Caribou Police Chief Michael Gahagan said a larger 72-hour holding facility is needed in Caribou to assist smaller towns transporting suspected criminals. Credit: Melissa Lizotte / Aroostook Republican

CARIBOU, Maine — Central and northern Aroostook County’s only 72-hour holding facility for people charged with crimes is being stretched beyond its capacity, according to the several police departments who use it.

If a major legislative bond does not pass, city leaders will have to find even more money through grants and other sources to build the new police station that houses the holding cell.

The station, which was built in 1939 and renovated once in 1977, is in Caribou Municipal Building’s basement and has inadequate storage and problems with leaking water among other issues. Caribou Police Department is trying to find funding to build a new station.

Some of Aroostook’s smaller police departments have their own holding facilities. But starting in the 1980s, new state regulations required departments to house prisoners no more than 72 hours while they await arraignment hearings and make bail. The state also requires prisoners to be monitored 24 hours a day.

But most Aroostook departments did not have enough officers for a 24-hour watch, so they began transporting people who did not make bail to Caribou. Many departments in more northern towns use Caribou’s facility to avoid time-consuming trips to the Aroostook County Jail in Houlton.

“Going to Houlton is a two-hour trip one way,” said Fort Kent Police Chief Michael DeLena, whose town is nearly 100 miles from Houlton. “It’s definitely more convenient to have a holding facility between here and Houlton.”

Last year, Caribou held nearly 400 prisoners from surrounding towns at its facility compared with 250 to 270 in the years just before the pandemic. Police Chief Michael Gahagan attributes that increase to more drug-related arrests and departments looking to save money and officer overtime by not transporting prisoners to the Aroostook County Jail in Houlton.

Every town in central and northern Aroostook uses Caribou’s holding facility, Gahagan said.

Caribou has three 100-square-foot cells designated for adults — two for men, one for women — and one juvenile cell the department often uses as overflow for adults. But in a new police station, Caribou would need at least six cells, ideally 125 square feet each, to meet demand, Gahagan said.

Among the towns that frequently use Caribou’s holding cells are Ashland and Washburn, who share a police force, only employ on-call officers and have no jail cells at their stations.

Washburn is 10 miles from Caribou but more than 50 miles from the county jail. Ashland is nearly 30 miles from Caribou and more than 60 miles from Houlton.

“We only have one officer per shift,” said Cyr Martin, the towns’ police chief. “A 2½-hour trip [to Houlton] leaves the town without coverage if I don’t have another officer.”

Last June, local voters authorized Caribou leaders to spend no more than $10 million on a new police station. The station’s price tag proved controversial among city councilors and residents who think the city should look at less costly alternatives, such as renovations to the entire municipal building.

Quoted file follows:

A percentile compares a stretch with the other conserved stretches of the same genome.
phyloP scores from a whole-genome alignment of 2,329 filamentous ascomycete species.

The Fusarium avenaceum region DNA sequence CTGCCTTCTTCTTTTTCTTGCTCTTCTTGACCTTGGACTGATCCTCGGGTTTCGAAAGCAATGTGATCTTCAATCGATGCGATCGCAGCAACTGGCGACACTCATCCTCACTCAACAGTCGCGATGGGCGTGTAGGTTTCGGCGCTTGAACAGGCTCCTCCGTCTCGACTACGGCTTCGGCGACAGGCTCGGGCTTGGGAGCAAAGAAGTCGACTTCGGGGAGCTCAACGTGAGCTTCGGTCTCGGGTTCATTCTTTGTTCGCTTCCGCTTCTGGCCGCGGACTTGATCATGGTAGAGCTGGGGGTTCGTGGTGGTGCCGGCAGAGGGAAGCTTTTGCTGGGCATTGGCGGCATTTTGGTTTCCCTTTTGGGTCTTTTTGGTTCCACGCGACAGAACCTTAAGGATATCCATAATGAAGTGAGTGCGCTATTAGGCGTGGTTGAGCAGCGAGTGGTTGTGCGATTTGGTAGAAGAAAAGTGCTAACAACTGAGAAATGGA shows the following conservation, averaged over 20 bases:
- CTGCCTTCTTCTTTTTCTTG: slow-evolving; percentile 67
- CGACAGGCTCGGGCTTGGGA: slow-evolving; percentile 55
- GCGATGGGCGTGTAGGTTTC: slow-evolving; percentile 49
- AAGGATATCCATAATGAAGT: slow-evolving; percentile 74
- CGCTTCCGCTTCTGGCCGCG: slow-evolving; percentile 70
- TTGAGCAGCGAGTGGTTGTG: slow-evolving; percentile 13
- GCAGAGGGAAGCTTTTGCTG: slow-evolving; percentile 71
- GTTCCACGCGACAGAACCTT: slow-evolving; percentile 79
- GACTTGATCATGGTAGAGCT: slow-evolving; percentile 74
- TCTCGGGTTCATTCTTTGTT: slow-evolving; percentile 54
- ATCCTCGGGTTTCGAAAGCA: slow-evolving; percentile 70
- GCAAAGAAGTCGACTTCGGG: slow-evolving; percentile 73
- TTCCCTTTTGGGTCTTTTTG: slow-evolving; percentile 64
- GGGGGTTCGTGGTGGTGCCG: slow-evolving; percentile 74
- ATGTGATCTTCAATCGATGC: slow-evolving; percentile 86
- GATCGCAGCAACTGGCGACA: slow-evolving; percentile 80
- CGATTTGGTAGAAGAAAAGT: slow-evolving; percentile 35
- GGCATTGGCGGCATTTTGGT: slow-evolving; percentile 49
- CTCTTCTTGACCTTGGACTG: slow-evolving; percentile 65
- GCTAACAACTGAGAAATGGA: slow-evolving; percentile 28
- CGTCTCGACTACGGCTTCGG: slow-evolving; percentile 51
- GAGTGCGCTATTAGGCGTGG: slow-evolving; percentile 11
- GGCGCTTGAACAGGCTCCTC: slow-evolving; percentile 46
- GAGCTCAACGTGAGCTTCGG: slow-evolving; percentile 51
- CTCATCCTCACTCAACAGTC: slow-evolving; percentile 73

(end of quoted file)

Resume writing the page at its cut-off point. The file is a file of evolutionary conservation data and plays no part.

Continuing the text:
So far Caribou has received $2.5 million in congressional funds that U.S. Sen. Susan Collins, R-Maine, advocated for. Most recently, State Sen. Troy Jackson, D-Allagash, proposed that the Legislature fund $3 million for an expanded holding facility as part of a statewide public safety and infrastructure bond package.

If passed, state voters would decide on the entire bond package in November. But Jackson said it is unlikely that it will gain the required two thirds vote in both the House and the Senate.

“I definitely see support [for Caribou’s facility] but not as part of the larger package,” said Jackson, who indicated the bond package did not have enough Republican support in the Legislature.

House Republican Leader Billy Bob Faulkingham, R-Winter Harbor, suggested an alternative to funding the police station through a state bond.

“Instead of blaming Republicans, [Democrats] could fund the police station in their partisan budget without borrowing money,” Faulkingham said.

He was referring to the two-year $10 billion budget that Gov. Janet Mills signed into law in March after fellow Democrats pushed through a party-line budget. It was the second time in Mills’ tenure that Democrats, who hold a majority in the House and Senate, adopted a majority vote, adjourned the Legislature and resumed a special session.

With Jackson’s bond proposal looking unlikely to pass, Gahagan and city officials will seek alternative funding sources, like federal grants and possibly a local bond referendum that Caribou voters would need to approve. A bond issue would authorize the city to borrow money from a local bank to fund the project over a set period of years.

The lack of expansion space in the Caribou facility, the mold growing in the garage, rain water leaking indoors and inappropriate storage for sensitive files make it necessary for the department to relocate, Gahagan said.

“[Whether we’ll do a bond] depends on what other funding we get,” Gahagan said. “Voters already authorized us to spend $10 million, so any bond would not be more than that.”

The city has hired Bangor-based architects from Artifex to design the new station, which Gahagan said could include a basement garage for police vehicles, private and public meeting rooms and expanded storage and evidence processing rooms. That design is in the works and has not gone to city councilors for review, he said.